Barry Trotz on World Cup, Mike Babcock's style, Alex Ovechkin's offseason (Puck Daddy Q&A Part I)

LAS VEGAS, NV - JUNE 22: Head coach Barry Trotz of the Washington Capitals speaks after winning the Jack Adams Award for top head coach at the 2016 NHL Awards at the Hard Rock Hotel & Casino on June 22, 2016 in Las Vegas, Nevada. (Photo by Bruce Bennett/Getty Images)
(Photo by Bruce Bennett/Getty Images)

Washington Capitals coach Barry Trotz sees a chance for growth with his NHL team in the World Cup of Hockey.

Trotz, who will be a Team Canada assistant, can learn from the rest of the staff, which includes Stanley Cup winners.

It’s an opportunity for some of Trotz’s own assistant coaches in Washington to get a better grasp on what it’s like to be an NHL head coach with Trotz out during training camp.

For some players on Washington not going to the World Cup, it’s a chance to grab a larger leadership role with some of the bigger-named players at the tournament.

“I think anything that you take on in this business or in life, you look at it as an opportunity,” Trotz said.

Despite this optimism there are questions on how the tournament, which includes eight players from the team, will affect the Capitals as they head into one of their most important seasons in franchise history. There’s a sense of unfinished business with the group after it led the NHL in points in 2015-16 before being ousted in the second-round of the playoffs by the Pittsburgh Penguins.

Will the World Cup ignite the Caps’ players before the season? Or will it tire them out? Last season the Caps weren’t at their best heading into the playoffs, and Trotz wants to make sure they finish strong.

“The tournament is going to be intense, and they’re ahead of schedule, and it’s a long year,” Trotz said, adding that he plans to give players involved in the World Cup some time off before rejoining the Caps for the rest of camp.

In Part I of our recent phone interview with Trotz, we talked about the World Cup, learning from Team Canada head coach Mike Babcock and following Alex Ovechkin on social media in the summer.

Q: Have you tried to approach this summer differently than a normal NHL season since you’ll be joining Team Canada for the World Cup of Hockey?

Trotz: I think you go into knowing you have to serve two masters a little bit. The way I’ve approached it is when we finished last year (with Washington), we talk about correcting the things that we needed and making a laundry list of things we have to address and do that. We’ve done that, right after the season ended and then right around the two weeks during development camp and the draft, we met as a staff and did some stuff on that. I probably, in terms of preparation and all the other stuff, I’ve been probably about three weeks ahead of where I usually am, knowing that I’m going to meet with my staff the last week before I go. Everything is pretty well done. It’s just tweaking things and then tweaking the responsibilities of coaches during training camp, because we’re not here. And then working on Team Canada projects that Babs has given us roles with the team and making sure our areas are buttoned up and ready to go, because we’re going to hit the ground running because we have three or four practices, three exhibition games and then we’re right into the tournament so we want to have things buttoned down. Babs is really proactive on giving us assignments. One thing I’ve learned from all my time with Team Canada is that they’re very, very prepared so knowing that’s part of the DNA of Team Canada, you have to be prepared with whatever area your responsibility belongs to. I’ve been doing a lot of that. The summer is a little shorter. I’ve put in a lot of extra work – you put in as much as you want I guess, but me personally I want to make sure I’m ready to go so I put in a lot of extra hours and a lot of extra work so I’m prepared.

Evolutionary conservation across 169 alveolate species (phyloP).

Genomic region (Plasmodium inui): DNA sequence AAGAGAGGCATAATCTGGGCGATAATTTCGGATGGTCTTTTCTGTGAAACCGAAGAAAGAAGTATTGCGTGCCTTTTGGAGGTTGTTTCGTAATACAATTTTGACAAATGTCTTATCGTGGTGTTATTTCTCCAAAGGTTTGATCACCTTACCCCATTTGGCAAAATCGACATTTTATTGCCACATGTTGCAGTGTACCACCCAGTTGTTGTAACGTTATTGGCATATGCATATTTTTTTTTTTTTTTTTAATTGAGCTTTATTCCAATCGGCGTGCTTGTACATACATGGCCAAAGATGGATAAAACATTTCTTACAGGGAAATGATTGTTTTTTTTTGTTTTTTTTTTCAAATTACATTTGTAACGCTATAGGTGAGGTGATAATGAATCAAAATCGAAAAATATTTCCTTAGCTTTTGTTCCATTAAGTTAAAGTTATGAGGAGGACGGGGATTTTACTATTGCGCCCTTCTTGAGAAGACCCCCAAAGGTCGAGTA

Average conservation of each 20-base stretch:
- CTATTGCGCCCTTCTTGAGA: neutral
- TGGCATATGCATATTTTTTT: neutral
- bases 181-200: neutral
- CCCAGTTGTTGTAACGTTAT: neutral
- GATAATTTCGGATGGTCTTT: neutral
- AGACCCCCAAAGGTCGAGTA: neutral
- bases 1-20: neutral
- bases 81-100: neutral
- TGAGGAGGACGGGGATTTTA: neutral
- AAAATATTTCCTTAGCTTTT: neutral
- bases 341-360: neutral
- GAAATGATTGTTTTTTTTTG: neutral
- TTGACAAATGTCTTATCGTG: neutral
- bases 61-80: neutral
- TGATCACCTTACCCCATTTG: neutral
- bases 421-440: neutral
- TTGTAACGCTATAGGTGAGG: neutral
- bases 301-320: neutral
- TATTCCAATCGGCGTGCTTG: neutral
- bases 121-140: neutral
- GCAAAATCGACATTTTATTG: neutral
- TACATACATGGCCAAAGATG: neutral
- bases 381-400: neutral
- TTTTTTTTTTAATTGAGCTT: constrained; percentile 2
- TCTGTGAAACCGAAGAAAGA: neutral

Do you wish you spent more time preparing for the NHL season? Your team is in its window of opportunity and it’s such a big year for the Caps organization as a whole.

I think anything that you take on in this business or in life, you look at it as an opportunity. For the Capitals, we feel we’re a legitimate contender just as the Pittsburgh Penguins and Chicago Blackhawks and a number of teams feel. I always think every year there’s eight contenders and eight, I want to say, not so much contenders. And then there’s the rest, so I look at it as an opportunity for my staff to grow. What really matters for us? Obviously we have to make the playoffs but it’s really going to matter how we end the season, not how we start it. For us, I think we have a really strong leadership group. I’ve talked to the leadership group in terms of their responsibilities at camp because we’re going to miss a lot of our core guys. We have some great people like Jay Beagle and Karl Alzner that will be there that can really drive this group. Justin Williams as well, so I’ve actually reached out to asked them to really drive this group. I know it’s not going to be – when you’re missing eight of your top guys the quality’s probably not going to be as high as you like it, but at the same time it’s a great opportunity to take a real, firm leadership role. I think we established a lot of really good things. From a coaching staff perspective, it allows them to grow, maybe a guy like Todd (Reirden) or Lane (Lambert) getting opportunities to deal more with you guys in the media. They’re all capable as head coaches, all three of them, so I don’t really have any worries. We’re a prepared staff and a good staff, I’m just going to give them responsibilities. We’re going to go over that. They’re going to get them done, and we’re going to make sure we’re all on the same page in terms of who’s in charge of what. I have to put someone in charge here while I’m gone. You have to put your ego aside a little bit and move one.

So how exactly are things divided up with your staff?

We’re pretty prepared and pretty detailed, so all I need to do is put someone in charge to execute these. I’ve got my preseason rosters and when we meet we’re going to go over the first part of camp – who I want to play together. For example, what I’m trying to say is Lars Eller for instance. He’s probably going to play with Justin Williams for instance and they’re probably going to – and Marcus Johansson is here. I’m going to come up with say four guys, four of our better players, I’m going to put two of the better players on the line, and then I’m going to say ‘I want to see Brett Connolly and say Stan Galiev.’ They’re both skilled players, they’re both young players, and play them with the highest-end guys that we have. And when guys start filtering back, we have a plan for that and then the last plan for the last four games that we have … I would say for the most part where we make our decisions on our lines. I have an idea what I would start for lines and our power play groupings and our bump up group so that we can have everybody have roles and distinct roles going into camp. We have to put our depth in order. I’m going to rely on those guys to sort of put our depth in order. Give me the list of order of our depth.